WattEV has completed the construction of a public truck charging station at the Port of Long Beach in California.
According to the company, it is the largest public truck charging station in the U.S. and is scheduled to open for public use in the week of May 15. Located adjacent to the Pier-A terminal in the Port of Long Beach, the charging depot is designed to serve heavy-duty electric trucks with routes connecting to inland destinations throughout Southern California.
WattEV’s e-truck charging plaza features 26 charging bays that use combined charging system (CCS) connectors, providing power at up to 360 kW. The CCS system is the current charging standard for heavy-duty electric trucks, while faster charging systems are under development.
The public truck charging station is many of many decarbonization projects happening at the Port of Long Beach, one of the world's busiest such ports. Late last year, the U.S. Department of Energy approved Port of Long Beach for about $30 million in grants to support electrification cargo handling equipment which is currently diesel powered. Contractor SSA Marine also completed electrification of gantry cranes at the Pier J terminal.
WattEV notes that the facility will support the first batch of 14 Nikola electric trucks that will operate on its zero-emission fleet-transportation platform. The fleet is expected to expand to over 100 electric trucks by the end of 2023, with the opening of additional charging depots in Southern California.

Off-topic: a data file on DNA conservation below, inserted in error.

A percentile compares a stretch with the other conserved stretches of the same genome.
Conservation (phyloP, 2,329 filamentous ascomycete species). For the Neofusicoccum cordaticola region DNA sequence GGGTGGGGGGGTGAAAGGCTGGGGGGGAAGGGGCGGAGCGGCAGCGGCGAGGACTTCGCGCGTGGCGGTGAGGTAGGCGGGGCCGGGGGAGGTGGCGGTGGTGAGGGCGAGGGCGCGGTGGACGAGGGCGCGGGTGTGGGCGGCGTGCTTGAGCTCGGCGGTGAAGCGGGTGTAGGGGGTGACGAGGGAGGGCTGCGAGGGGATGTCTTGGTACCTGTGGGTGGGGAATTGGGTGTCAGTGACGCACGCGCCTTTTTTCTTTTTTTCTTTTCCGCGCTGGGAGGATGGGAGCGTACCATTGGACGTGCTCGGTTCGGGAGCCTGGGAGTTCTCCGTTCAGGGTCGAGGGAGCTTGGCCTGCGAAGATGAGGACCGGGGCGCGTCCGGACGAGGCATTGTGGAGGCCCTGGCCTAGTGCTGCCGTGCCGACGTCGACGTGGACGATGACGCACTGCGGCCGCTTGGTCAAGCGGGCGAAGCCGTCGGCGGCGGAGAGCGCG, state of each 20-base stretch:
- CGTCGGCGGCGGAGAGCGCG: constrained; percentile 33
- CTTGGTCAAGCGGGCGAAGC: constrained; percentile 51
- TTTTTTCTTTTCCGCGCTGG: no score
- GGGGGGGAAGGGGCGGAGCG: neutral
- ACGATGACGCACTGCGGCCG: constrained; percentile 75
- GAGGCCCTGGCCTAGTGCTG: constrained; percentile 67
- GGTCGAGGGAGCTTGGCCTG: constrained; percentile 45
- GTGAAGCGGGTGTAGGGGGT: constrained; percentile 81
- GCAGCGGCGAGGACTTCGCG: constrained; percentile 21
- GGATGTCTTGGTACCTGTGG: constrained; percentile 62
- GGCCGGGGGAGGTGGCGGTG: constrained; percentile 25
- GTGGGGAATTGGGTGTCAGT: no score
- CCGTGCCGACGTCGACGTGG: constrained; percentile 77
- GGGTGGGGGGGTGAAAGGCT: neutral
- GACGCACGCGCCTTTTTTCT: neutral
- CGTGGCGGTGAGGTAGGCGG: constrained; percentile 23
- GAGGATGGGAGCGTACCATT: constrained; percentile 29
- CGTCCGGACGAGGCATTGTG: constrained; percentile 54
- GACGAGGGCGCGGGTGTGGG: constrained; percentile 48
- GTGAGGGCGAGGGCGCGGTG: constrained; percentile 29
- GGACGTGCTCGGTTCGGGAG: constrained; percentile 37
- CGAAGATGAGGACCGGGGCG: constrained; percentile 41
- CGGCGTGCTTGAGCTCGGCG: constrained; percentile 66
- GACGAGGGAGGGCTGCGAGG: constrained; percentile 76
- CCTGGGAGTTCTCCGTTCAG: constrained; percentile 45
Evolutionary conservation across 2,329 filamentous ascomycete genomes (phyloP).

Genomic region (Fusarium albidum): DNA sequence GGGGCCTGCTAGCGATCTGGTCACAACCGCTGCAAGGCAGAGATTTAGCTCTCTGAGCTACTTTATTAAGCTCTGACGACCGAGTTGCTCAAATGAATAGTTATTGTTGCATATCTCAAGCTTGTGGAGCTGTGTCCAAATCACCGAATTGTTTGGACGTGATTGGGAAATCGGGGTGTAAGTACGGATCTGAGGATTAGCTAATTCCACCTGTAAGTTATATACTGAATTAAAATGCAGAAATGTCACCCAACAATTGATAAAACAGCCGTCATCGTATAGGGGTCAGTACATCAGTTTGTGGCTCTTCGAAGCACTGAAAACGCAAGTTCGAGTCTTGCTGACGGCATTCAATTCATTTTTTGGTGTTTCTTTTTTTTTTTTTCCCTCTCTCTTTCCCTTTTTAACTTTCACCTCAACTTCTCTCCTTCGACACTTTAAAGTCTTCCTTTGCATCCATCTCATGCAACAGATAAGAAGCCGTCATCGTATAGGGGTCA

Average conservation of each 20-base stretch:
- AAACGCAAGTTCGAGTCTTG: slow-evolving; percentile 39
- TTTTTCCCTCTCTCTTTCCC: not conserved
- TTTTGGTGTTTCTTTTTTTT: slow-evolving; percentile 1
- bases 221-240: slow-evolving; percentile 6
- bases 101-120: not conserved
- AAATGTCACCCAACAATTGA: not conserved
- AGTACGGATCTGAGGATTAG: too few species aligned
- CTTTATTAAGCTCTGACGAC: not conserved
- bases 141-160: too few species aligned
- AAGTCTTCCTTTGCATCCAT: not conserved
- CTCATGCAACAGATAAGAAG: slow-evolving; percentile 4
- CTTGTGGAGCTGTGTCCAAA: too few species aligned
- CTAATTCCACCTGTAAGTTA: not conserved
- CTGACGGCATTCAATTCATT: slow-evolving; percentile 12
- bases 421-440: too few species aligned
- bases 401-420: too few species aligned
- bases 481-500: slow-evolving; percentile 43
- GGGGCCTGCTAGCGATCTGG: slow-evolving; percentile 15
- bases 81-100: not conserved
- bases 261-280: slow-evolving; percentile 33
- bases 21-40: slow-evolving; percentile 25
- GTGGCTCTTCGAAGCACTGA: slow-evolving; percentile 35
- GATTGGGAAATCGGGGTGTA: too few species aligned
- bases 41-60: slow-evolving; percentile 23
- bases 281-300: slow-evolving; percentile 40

The new charging depot aims to enable transporters to transition to zero-emission trucking and help the combined ports of Long Beach and Los Angeles achieve their goal of having 100-percent zero-emission trucks serving the ports by 2035. The ports have approximately 20,000 trucks in their registries, and more than 25 percent of them are over 10 years old.
WattEV plans to open more charging depots in California, including warehouse districts in nearby Gardena and inland near San Bernardino. The company says it also plans to incrementally connect the charging station with all the major freight routes throughout California, Oregon, Arizona and Nevada, serving electric truck operations throughout the San Pedro Bay ports complex.
Additionally, WattEV says it plans to add four more pass-through e-truck bays at the Port of Long Beach charging plaza when trucks with megawatt charging capability become available. These bays will use the megawatt charging system (MCS), which is designed to provide faster and higher-power charging and can deliver up to 1.2 MW of power.
According to the company, the MCS is expected to become the worldwide standard for fast charging of medium and heavy-duty commercial vehicles, reducing typical charge sessions to less than 30 minutes.